Strengthen your application security with Zscaler Private Access
When your applications are protected by Zscaler Private Access (ZPA), they are concealed from the internet and attackers. Only authenticated and authorized user traffic can access them, which reduces the attack surface and blast radius for lateral movement. But that doesn’t mean your risk goes down to zero. In case of a user's identity being compromised, skilled attackers can exploit known (or unknown) software vulnerabilities. Inline defenses are needed to identify malicious traffic and hidden threats. That's why we integrated high-performance security inspection into ZPA. Similar to the robust inspection capabilities for public apps, we can inspect for threats against private apps.
With this essential layer of visibility into private application traffic, you can identify and block the most common web attacks, including SQLi, XSS, remote code execution, and more, using ZPA’s predefined OWASP Top 10 controls. Additionally, we provide the flexibility to create inspection profiles and write your own signatures. With these measures in place, you can have peace of mind knowing that your internal applications are safe from web attacks.
ZPA AppProtection monitors all incoming and outgoing application traffic.
How to get started with ZPA AppProtection
Getting started with AppProtection has never been easier. Simply define your AppProtection Profile and select from a list of OWASP Predefined Controls to customize how your traffic is inspected and managed. Choose a Paranoia Level that matches your level of concern, set up your AppProtection policy with the desired override actions, and review your profile configurations before deploying them in an AppProtection Policy. With our user-friendly AppProtection Dashboard, monitoring and responding to any detected attacks is a seamless process!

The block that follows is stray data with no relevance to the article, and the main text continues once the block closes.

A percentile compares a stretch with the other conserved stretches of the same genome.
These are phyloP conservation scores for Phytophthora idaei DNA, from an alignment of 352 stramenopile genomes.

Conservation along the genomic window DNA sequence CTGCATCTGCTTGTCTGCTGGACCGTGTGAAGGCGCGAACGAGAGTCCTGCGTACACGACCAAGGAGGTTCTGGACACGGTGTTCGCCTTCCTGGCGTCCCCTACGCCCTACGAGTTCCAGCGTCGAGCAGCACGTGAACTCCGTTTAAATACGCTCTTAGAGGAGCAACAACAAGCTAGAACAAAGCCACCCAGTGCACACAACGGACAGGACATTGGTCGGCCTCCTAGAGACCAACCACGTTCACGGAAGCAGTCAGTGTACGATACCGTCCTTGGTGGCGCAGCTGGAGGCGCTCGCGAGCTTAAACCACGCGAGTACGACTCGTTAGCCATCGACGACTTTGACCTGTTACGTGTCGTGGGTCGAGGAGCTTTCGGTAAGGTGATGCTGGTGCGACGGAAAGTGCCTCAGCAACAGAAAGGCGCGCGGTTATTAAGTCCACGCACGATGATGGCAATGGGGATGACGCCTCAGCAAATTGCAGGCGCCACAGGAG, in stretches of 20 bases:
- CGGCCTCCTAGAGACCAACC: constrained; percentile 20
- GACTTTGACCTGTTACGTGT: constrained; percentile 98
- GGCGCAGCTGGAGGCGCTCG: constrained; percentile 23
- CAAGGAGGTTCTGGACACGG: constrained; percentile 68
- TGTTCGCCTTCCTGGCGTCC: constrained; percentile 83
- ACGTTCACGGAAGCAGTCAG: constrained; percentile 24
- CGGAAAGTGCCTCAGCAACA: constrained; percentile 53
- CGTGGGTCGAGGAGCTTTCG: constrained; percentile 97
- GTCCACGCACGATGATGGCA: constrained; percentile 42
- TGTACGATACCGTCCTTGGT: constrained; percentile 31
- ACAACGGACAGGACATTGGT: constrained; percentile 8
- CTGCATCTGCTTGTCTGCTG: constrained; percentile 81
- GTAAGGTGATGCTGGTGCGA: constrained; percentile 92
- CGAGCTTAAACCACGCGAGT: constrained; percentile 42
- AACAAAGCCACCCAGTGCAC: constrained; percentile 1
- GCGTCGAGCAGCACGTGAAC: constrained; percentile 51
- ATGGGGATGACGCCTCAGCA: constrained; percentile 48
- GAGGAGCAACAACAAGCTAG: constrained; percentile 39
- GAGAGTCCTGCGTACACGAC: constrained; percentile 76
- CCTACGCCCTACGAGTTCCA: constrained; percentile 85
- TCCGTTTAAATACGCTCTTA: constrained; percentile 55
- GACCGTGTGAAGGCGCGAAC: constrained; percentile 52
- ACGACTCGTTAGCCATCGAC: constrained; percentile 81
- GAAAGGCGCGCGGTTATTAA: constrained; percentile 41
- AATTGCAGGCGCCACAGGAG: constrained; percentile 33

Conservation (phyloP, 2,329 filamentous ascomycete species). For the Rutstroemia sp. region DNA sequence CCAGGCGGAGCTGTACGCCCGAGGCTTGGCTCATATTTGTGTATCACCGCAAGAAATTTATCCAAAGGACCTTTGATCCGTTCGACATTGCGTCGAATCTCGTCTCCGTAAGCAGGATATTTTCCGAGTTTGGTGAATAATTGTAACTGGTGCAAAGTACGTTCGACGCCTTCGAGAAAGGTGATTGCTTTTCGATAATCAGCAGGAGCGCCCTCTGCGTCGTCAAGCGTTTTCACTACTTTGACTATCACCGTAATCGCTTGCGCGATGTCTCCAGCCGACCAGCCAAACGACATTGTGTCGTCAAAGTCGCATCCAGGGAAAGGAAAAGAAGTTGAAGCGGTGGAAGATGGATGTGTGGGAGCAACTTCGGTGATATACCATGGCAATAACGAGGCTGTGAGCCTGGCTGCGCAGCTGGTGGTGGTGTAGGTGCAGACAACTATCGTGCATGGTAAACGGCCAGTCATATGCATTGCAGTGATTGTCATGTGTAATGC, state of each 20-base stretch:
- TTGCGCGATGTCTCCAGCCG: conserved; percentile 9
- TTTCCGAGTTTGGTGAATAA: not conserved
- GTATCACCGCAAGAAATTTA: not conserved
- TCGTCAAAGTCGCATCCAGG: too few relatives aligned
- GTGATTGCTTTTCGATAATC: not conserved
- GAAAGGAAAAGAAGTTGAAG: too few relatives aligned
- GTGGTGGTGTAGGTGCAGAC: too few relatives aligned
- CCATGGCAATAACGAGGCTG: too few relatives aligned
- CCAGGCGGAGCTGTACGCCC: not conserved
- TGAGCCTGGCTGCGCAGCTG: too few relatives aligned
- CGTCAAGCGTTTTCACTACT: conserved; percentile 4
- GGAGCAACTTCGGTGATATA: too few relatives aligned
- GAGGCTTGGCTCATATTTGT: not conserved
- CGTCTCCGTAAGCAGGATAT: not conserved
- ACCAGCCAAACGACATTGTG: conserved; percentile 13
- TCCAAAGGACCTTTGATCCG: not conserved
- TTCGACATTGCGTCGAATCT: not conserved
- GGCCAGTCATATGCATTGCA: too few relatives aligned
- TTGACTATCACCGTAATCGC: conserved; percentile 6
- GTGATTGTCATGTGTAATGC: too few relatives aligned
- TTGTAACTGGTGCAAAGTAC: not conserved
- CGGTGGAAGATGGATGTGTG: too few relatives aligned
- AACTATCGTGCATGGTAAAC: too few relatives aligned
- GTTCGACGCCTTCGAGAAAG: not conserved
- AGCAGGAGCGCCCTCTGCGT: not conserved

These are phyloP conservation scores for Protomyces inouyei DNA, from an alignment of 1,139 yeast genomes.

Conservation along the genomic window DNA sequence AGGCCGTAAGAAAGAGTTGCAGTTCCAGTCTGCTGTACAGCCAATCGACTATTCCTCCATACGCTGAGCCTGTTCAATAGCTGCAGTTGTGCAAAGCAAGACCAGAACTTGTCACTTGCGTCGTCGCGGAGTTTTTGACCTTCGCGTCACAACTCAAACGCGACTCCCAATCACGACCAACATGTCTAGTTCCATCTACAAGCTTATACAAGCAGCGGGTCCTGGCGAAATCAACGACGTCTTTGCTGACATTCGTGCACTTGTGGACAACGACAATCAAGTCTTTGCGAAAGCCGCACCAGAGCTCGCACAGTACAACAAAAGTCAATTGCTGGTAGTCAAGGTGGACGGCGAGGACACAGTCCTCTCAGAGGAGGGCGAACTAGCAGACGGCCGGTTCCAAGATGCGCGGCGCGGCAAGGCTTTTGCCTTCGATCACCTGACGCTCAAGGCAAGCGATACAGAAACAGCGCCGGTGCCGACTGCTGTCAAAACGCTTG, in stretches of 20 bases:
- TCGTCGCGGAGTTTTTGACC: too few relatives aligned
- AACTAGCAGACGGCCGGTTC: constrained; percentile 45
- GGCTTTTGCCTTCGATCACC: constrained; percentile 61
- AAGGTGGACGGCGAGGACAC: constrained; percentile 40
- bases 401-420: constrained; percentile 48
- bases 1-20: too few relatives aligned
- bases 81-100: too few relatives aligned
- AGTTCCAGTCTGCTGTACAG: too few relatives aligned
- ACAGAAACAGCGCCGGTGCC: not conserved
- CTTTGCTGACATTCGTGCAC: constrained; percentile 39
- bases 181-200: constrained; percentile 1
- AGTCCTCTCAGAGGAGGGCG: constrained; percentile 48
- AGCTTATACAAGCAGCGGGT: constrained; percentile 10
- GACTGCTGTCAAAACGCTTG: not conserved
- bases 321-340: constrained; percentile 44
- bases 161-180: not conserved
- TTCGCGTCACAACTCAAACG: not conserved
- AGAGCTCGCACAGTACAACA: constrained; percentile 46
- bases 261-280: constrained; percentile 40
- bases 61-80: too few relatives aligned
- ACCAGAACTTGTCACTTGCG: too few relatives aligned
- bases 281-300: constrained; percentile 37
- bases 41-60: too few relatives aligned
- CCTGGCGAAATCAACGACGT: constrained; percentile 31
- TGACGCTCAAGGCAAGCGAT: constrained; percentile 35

Safeguard your apps from injection attacks and ensure business continuity
Let’s face it - injection attacks are a ticking time bomb when it comes to application security. These sneaky attacks can impact both legacy and modern applications, and the consequences can be devastating - think massive data loss and total system compromise. Fortunately, there are practical steps that organizations can take to safeguard against injection attacks. By implementing zero trust principles, validating user input, and monitoring for attacks, organizations can significantly reduce their risk of being victimized by injection attacks. For those using ZPA, AppProtection has your back with high-performance security inspection capabilities to detect and prevent these types of attacks. It’s essential for organizations to take web application security seriously and follow best practices to protect against injection attacks and other web-based threats.
Ready to learn more? We’ve got you covered: